Blockchain across Multiple Industries

The blockchain is undeniably a revolutionary technology. As an incontrovertible public record of data protected by a network of peer to peer contributors, entries made in the blockchain cannot be removed or edited. A very popular application on this platform is the cryptocurrency Bitcoin. Other applications are in banking and financial tech. But as it turns out, more industries can harness the technology. Here are different applications that made the headlines recently.

  • Education Certificates
    Sony Global Education developed a blockchain-based application that stores educational data, which has a potential to become a universal educational identification. Due to the blockchain’s immutable nature, educational institutions have also realized its potential to eliminate forgery in the certificates they issue. In fact, two schools have already issued blockchain-based certificates to their students – Holberton School and MIT Media Lab.
  • Distributed Cloud Storage
    Blockchain offers a way to store data on a peer-to-peer network. Unlike Dropbox, Amazon and Google Drive, the data is secured by multiple parties. It will be hashed and stored in multiple locations to secure it. Two startups have started exploring the idea already. and Maidsafe released a beta version of a cloud platform.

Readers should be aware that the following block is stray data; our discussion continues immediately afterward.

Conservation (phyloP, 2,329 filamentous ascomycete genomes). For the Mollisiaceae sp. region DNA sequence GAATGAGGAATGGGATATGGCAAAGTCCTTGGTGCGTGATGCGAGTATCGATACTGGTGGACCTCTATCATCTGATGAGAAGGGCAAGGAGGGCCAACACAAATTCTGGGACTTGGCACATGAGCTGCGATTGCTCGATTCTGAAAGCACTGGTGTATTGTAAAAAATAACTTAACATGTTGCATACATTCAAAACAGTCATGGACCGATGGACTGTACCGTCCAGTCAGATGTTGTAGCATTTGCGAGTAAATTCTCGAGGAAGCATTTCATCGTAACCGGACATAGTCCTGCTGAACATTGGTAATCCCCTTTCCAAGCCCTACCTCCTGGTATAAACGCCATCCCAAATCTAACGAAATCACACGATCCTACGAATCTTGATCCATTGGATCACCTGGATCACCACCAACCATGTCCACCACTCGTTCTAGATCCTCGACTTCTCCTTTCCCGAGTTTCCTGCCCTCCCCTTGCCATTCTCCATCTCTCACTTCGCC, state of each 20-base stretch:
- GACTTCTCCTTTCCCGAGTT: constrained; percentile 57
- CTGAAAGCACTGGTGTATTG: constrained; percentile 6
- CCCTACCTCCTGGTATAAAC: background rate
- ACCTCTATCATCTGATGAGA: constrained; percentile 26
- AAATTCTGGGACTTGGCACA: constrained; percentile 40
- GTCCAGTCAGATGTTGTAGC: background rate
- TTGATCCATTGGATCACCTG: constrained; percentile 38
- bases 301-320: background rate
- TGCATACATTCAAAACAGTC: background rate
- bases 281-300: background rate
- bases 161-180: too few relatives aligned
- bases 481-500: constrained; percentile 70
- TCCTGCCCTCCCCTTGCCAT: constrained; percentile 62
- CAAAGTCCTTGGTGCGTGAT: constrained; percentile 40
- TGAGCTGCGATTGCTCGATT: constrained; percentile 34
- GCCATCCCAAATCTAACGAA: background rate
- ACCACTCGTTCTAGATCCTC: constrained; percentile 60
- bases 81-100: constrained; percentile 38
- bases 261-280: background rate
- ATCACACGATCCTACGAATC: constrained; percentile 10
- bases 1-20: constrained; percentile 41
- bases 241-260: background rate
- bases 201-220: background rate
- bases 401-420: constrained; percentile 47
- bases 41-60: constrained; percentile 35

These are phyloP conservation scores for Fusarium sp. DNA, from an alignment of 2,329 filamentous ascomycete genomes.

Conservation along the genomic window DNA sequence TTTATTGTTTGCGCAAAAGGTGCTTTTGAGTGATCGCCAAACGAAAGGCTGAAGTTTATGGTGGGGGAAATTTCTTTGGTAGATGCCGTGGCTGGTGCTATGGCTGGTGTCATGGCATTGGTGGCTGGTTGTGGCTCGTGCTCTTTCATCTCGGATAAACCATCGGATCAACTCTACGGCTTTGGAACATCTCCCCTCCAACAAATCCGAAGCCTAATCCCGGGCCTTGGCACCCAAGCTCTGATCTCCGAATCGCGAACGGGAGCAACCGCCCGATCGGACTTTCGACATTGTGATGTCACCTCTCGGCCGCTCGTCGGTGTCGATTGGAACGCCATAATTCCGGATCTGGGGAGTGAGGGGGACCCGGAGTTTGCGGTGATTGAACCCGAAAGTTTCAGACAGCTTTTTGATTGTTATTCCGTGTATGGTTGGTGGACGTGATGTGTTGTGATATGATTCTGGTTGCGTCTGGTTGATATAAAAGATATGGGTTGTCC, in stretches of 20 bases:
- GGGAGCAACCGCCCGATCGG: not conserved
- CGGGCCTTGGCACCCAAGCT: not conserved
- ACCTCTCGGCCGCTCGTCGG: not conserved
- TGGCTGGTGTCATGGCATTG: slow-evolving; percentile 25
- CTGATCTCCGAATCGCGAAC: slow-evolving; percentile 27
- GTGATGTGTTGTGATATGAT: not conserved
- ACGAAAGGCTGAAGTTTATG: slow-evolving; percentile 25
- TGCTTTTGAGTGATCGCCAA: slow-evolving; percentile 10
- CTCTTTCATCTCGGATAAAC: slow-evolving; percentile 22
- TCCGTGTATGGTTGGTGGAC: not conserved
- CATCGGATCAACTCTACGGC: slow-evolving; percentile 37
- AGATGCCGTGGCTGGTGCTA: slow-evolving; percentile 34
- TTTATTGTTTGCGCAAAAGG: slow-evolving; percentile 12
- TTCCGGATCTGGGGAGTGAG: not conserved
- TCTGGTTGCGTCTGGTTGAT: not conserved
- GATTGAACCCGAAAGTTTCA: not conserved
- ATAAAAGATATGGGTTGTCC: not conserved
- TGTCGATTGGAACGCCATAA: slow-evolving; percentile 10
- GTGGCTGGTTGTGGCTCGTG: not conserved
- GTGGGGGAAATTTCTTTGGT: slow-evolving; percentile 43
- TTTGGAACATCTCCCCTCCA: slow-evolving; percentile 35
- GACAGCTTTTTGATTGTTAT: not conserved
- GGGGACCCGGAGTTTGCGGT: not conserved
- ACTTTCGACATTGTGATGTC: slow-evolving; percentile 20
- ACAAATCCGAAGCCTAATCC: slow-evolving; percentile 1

• Time-stamping and Decentralized Notary
    Digital time-stamping of documents are in trend now, but a trusted authority is still necessary. With the blockchain, data can be validated at a specific time and is provable in the court of law. How does it work? For instance, you have an original written piece of work. Simply have it in digital form, compress it in a hash and relay it as a transaction on the blockchain. The network will validate it and a timestamp will confirm you had it first.
  • Marketplace
    With a decentralized currency, decentralized markets aren’t far behind. They will directly connect buyers and sellers, omitting the need for a middle man. They do not involve government intervention, high commission and fees, and tight regulations on sellers. The interaction will be through a software and, of course, payment of trades will be in Bitcoin. The first OpenBazaar went live on April 3, 2016.

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